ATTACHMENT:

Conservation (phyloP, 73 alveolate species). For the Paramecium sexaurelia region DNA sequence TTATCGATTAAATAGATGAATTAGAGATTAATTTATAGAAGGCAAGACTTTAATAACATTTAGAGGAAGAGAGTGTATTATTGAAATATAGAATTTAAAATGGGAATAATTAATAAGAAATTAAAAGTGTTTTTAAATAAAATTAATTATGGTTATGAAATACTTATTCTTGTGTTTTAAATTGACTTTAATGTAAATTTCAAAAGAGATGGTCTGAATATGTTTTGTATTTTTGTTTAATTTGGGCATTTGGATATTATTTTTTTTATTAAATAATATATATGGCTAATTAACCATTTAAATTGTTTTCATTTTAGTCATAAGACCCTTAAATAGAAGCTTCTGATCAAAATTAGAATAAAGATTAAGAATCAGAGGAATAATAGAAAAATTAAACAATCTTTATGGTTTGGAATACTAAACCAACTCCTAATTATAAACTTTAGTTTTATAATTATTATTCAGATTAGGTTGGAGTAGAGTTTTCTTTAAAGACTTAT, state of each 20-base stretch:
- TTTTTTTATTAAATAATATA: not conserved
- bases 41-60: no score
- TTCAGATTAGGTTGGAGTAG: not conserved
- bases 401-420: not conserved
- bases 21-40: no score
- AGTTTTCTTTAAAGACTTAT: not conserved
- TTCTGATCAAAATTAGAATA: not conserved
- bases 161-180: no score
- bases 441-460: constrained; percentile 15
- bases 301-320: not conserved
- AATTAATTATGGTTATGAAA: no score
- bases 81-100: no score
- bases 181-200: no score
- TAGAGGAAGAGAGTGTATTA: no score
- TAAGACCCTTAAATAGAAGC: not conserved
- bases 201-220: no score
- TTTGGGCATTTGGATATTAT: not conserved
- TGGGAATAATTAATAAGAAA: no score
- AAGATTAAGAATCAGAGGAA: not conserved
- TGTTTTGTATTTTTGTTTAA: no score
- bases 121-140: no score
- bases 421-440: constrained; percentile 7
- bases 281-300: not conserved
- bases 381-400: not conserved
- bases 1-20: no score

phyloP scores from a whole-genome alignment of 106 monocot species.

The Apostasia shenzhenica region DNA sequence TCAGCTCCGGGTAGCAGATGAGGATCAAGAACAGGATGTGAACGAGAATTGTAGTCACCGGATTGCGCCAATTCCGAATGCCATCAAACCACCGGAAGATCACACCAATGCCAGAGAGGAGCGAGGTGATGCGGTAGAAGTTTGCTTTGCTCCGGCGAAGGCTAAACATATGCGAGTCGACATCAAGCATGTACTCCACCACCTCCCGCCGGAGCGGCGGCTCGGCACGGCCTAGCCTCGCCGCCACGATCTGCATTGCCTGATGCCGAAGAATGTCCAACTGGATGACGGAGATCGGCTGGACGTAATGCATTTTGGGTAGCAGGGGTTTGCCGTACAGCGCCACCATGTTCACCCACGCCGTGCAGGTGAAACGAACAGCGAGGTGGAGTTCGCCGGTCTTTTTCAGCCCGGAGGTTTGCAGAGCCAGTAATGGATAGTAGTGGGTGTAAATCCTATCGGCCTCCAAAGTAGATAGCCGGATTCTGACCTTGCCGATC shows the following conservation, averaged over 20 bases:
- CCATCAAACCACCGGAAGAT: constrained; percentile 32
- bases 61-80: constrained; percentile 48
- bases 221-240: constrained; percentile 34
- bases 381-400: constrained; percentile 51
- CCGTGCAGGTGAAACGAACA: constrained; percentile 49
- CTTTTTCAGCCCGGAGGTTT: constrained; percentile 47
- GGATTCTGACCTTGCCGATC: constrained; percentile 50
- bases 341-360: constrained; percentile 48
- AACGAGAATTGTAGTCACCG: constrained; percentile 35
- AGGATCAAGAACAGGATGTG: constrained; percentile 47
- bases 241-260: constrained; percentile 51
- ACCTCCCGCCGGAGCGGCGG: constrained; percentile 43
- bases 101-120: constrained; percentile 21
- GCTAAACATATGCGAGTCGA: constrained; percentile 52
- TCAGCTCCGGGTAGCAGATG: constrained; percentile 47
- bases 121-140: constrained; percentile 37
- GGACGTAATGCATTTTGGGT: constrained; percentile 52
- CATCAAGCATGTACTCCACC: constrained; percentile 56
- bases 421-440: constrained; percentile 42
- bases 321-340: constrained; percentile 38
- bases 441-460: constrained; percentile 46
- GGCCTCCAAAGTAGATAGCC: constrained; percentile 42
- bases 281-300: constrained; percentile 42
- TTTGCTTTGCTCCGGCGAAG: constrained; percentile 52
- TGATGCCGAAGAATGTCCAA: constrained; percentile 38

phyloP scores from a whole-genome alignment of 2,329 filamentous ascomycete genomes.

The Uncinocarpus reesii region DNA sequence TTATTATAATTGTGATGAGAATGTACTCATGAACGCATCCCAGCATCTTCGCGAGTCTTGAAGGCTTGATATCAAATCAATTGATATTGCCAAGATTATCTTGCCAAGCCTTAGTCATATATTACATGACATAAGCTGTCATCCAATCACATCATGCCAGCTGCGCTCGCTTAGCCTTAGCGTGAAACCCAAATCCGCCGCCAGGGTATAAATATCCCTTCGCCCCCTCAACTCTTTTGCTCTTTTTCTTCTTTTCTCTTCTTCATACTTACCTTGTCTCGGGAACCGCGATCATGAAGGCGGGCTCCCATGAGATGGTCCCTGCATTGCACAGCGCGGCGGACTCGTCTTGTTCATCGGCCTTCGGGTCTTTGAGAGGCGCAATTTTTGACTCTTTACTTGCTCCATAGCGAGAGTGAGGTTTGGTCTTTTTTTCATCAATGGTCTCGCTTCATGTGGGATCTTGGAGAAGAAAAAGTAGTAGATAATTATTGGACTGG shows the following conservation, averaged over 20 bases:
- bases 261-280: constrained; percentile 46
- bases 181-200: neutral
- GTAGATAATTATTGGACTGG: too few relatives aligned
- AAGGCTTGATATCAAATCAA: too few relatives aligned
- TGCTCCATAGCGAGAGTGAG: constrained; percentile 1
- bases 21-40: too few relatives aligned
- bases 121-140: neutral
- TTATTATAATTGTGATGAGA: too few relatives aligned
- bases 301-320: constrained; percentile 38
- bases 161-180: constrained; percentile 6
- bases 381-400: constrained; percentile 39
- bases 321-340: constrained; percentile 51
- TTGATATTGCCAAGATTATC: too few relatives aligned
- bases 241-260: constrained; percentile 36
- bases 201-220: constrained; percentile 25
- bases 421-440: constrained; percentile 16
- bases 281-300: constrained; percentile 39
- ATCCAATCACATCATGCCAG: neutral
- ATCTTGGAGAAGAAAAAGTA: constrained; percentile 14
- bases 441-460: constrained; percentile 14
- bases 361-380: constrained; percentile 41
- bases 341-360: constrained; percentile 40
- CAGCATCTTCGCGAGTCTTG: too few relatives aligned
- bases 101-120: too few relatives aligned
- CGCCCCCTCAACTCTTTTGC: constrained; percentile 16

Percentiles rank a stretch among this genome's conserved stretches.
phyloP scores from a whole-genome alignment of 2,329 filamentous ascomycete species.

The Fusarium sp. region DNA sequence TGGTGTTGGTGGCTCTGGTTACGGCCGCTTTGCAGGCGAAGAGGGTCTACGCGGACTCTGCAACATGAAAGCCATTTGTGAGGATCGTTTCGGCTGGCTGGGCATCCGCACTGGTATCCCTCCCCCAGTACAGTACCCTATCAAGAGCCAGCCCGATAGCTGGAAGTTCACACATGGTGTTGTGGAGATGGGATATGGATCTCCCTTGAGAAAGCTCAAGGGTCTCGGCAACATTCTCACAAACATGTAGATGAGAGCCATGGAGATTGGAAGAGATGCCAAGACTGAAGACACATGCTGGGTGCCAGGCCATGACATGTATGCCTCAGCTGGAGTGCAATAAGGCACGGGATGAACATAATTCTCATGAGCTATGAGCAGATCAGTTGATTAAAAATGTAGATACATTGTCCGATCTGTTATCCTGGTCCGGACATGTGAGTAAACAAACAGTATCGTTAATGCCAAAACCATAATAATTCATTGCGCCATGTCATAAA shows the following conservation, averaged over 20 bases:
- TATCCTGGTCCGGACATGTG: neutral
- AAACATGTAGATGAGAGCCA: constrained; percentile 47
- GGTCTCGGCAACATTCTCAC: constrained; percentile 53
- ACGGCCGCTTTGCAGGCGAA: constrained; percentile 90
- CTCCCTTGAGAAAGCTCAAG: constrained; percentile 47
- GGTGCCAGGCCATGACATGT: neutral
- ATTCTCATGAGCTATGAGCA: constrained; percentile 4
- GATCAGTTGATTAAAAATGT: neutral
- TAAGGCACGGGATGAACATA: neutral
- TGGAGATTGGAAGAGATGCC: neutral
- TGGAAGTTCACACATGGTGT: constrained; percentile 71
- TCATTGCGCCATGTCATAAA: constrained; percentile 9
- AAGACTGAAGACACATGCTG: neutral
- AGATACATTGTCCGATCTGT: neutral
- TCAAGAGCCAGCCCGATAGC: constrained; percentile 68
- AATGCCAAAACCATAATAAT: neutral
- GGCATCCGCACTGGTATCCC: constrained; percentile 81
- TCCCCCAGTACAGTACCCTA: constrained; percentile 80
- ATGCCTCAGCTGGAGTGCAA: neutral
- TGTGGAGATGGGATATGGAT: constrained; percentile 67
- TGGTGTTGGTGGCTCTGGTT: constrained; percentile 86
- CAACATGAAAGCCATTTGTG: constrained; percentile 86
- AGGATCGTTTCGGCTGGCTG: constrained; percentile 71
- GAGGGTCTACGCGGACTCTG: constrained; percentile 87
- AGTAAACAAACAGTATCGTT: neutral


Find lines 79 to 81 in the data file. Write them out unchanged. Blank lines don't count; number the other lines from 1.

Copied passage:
- bases 101-120: too few relatives aligned
- CGCCCCCTCAACTCTTTTGC: constrained; percentile 16

Percentiles rank a stretch among this genome's conserved stretches.